McDonald's burgers have been an American classic since 1955, but the iconic fast food chain has some changes planned to improve its buns, cheese and even how to cook its quintessential burgers.
McDonald's first announced in April that its signature Big Mac, McDouble, cheeseburger and hamburger would be made with softer buns, caramelized patties cooked with white onions on the grill, cheese slices that melt more and even an extra special sauce.
Chris Young, senior director of global menu strategy, told The Wall Street Journal in late November that McDonald's current menu is "quick, fast and safe, but it doesn’t necessarily taste great. So, we want to incorporate quality into where we’re at."
As The Wall Street Journal first reported, there will be more than 50 tweaks to improve the new burgers that have been tested at the company's Chicago headquarters.
Chef Chad Schafer revealed that the new burger is cooked with onions on top of the beef patty, before a layer of room-temperature cheese is added for faster melting, and all held together with a softer, glossy brioche-style sesame seed bun.
In addition to the new buns with a thicker base to help preserve heat, McDonald's will use dehydrated onions that rehydrate as they cook on the burgers. Lettuce and pickles will be stored in smaller containers so that restaurant crews will be required to replenish the supply more often from the cooler.
According to the Wall Street Journal, McDonald's also discovered that cooking six burgers at once, instead of eight as they do now, "improved consistency and delivered fresher patties."
For fans of the special sauce on a Big Mac, McDonald's said it plans to increase the condiment usage to half an ounce, so that it can drip out onto the wrapper.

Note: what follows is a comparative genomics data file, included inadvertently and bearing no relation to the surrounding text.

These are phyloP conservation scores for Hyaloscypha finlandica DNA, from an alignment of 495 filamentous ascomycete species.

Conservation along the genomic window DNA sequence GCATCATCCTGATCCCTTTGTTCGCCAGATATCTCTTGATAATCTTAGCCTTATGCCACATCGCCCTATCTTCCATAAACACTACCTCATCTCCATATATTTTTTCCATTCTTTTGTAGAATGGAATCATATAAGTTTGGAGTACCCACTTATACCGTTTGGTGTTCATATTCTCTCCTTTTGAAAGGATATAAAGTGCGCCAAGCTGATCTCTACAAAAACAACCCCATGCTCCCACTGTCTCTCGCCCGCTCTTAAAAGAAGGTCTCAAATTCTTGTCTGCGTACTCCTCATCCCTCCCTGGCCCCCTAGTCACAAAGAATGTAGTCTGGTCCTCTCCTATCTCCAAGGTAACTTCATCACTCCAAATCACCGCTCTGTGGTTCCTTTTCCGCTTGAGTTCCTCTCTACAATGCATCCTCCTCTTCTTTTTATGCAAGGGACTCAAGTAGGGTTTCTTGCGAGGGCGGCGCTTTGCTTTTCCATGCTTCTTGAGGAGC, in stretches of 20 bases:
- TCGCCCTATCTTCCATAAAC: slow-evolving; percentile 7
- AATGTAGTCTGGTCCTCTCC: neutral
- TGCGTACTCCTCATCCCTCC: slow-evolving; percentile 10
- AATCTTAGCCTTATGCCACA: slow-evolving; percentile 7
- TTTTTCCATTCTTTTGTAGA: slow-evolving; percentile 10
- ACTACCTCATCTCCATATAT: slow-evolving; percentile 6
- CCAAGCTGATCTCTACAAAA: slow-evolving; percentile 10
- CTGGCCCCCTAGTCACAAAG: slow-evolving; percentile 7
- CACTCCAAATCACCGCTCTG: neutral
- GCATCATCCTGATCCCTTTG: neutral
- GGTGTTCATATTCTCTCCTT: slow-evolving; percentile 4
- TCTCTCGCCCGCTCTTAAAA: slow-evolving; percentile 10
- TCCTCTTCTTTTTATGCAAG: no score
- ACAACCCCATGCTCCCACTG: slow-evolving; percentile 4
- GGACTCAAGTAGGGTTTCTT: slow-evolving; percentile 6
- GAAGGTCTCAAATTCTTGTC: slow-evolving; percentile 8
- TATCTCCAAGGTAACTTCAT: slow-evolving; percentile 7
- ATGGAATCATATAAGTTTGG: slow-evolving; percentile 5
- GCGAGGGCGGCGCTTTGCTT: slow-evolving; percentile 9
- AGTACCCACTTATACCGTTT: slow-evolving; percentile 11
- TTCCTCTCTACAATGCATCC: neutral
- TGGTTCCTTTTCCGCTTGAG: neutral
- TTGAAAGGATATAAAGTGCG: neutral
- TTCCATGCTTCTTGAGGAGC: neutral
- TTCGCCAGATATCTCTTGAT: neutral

McDonald's claims the improvements are so good even the Hamburgler is coming out of retirement to steal a bite.
The updated menu items have already been rolling out in restaurants along the West Coast, according to McDonald's, and a few lucky ABC staffers and their families stopped by the Golden Arches in Los Angeles for a taste test.
Staffers agreed the food was indeed "very saucy" and "very cheesy" and one staffer's young daughter added, "Yeah, very good!"
The McDonald's changes are coming at a time when the burger business is heating up and McDonald's continues to hang on to its market shares amid competition from other popular chains like Shake Shack, In-N-Out Burger and Five Guys.
Business experts like strategist Kathleen Griffith said these tweaks may help McDonald's keep up with its rivals.
"Being that burger that people know, pulling out the original mascots, that sort of strategy is never going to get you into trouble when you work on driving a consistent customer experience. It's a good recipe," Griffith said.
The rolling launch is anticipated to be completed by 2024 and while McDonald's is not planning to increase prices for these burgers, prices can vary by individual franchises.